What is a Chamber of Commerce?
As defined in the dictionary:
Chamber of Commerce (n.) – a local association to promote and protect the interests of the business community in a particular place.
With the power of numbers Chambers champion ideas, and collectively move forward sensible solutions for business. Chambers advocate on behalf of the business community at all three levels of government and are successful in these efforts due to their non-partisan nature. Chambers are not-for-profit, membership-driven organizations.
Throughout the Red Deer & District Chamber of Commerce’s 125 year history we have advocated for, supported and contributed to the Red Deer business community. Today our mission statement still reflects this continued support:
“The Red Deer & District Chamber of Commerce fosters an environment where business can lead, be innovative, sustainable and grow”
The very first act of advocacy was when the Board of Trade lobbied the territorial government to have Red Deer incorporated as a town and was successful when Red Deer was officially incorporated in 1901. Over the years, acts of advocacy included infrastructure projects such as sidewalks, roads and bridges, guiding the development of the downtown in the 1950s and 1960s and reduction in government spending and tax rates.
Advocacy on the provincial and federal fronts have always been priorities as well. In the 1930s the Chamber dropped its longstanding stance of non-partisanship to actively oppose the Social Credit government led by William Aberhart. Modern policies advocated by the Chamber include the reduction of business taxes, the elimination of the carbon tax, and providing a pathway to Permanent Residency for entrepreneurial immigrants. Fortunately we are seeing great progress as the UCP government has passed legislation to reduce the corporate tax rate from 12% to 8% over the next four years along with eliminating the carbon tax.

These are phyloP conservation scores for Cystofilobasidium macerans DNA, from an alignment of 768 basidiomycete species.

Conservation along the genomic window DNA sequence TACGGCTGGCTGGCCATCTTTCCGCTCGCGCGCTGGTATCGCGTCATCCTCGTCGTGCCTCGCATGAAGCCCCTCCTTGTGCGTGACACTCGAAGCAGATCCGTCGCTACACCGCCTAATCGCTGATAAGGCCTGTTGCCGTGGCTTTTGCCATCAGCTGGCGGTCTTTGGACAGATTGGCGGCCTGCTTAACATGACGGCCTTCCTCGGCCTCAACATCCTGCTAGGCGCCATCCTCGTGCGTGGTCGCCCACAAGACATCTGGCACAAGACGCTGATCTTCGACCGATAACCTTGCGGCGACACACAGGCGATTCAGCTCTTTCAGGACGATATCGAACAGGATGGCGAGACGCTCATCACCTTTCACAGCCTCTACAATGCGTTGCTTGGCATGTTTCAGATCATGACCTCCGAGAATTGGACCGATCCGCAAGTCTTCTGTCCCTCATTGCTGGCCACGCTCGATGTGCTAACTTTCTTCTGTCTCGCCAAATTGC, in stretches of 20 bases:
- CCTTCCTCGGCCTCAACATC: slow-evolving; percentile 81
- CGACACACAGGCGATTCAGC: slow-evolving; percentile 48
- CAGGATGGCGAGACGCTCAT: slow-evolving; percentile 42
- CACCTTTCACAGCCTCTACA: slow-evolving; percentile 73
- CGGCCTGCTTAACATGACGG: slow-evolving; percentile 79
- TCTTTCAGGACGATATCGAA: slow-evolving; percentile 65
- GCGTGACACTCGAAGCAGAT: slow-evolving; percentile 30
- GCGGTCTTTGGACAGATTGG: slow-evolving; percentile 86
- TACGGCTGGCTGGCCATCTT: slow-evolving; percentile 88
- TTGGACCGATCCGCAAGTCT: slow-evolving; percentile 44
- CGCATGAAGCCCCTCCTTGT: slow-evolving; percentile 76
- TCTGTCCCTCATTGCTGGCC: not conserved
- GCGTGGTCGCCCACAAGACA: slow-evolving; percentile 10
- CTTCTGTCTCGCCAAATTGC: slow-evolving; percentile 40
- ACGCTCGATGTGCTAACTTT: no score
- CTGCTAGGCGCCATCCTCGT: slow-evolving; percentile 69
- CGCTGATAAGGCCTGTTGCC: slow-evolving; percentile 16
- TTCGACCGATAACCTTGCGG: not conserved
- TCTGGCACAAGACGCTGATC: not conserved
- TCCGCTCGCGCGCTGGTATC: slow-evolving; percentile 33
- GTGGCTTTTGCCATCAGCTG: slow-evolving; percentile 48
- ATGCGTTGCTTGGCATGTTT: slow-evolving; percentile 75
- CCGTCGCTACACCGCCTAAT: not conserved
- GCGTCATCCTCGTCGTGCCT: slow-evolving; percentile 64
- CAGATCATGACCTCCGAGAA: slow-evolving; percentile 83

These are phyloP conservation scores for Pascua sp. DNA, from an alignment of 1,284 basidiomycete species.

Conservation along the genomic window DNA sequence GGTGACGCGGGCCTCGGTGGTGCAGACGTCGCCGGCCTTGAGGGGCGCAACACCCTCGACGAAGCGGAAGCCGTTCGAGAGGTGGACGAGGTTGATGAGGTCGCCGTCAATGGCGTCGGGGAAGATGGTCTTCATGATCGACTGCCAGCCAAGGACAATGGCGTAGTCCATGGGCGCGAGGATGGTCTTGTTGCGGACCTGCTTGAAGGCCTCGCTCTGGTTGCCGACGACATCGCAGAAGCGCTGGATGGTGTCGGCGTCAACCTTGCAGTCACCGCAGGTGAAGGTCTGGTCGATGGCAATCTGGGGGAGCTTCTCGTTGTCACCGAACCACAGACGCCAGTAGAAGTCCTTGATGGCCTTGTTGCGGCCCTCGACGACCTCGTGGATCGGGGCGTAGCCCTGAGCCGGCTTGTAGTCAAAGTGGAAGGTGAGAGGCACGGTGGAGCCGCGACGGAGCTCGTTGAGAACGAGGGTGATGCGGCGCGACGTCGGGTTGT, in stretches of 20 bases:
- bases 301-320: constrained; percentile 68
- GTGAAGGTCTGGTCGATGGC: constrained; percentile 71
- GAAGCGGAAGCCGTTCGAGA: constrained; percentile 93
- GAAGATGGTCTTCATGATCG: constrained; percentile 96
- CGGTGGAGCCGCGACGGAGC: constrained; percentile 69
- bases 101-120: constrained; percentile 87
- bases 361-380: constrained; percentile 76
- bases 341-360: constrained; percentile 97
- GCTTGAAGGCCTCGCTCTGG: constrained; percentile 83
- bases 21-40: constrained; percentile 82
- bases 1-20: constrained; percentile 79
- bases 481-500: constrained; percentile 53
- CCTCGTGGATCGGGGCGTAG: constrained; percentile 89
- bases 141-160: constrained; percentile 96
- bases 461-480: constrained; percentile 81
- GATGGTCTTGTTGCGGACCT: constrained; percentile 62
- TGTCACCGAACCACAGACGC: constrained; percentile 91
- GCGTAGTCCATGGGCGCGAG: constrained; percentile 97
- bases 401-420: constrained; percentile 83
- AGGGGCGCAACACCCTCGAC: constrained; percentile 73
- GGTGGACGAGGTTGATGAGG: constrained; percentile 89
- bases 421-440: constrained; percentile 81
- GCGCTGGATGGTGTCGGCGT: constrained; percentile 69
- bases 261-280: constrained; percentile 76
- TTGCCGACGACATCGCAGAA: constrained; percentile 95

Federal advocacy included Chamber’s efforts to have the government locate the military training camps in Red Deer prior and during the first and second World Wars, the elimination of the Canada Wheat Board monopoly, and now our efforts to promote a cross-country Transport and Utility Corridor and have a Royal Commission undertake a comprehensive review of the Canadian tax statutes.
The various policies advocated to the three levels of government are consistent in that the Chamber always takes position that helps build business and community.
Building a vibrant and thriving business community where we all want to live and work has also been an underlying goal of the Chamber for the past 125 years. From the organizing of the Jubilee celebrations in 1934, the purchase of two ambulances, planting of trees along highway 2 (now Gaetz), and coordinating V-Day celebrations in the 1940s, assisting in the first local United Way campaign and organizing the first Trade Fair & Queen Contest in the 1960s and donations to Westerner Park to relocate and build new buildings as well as to other not-for-profit organizations. It is examples like these that shows the Chamber’s past and continued support for the local community.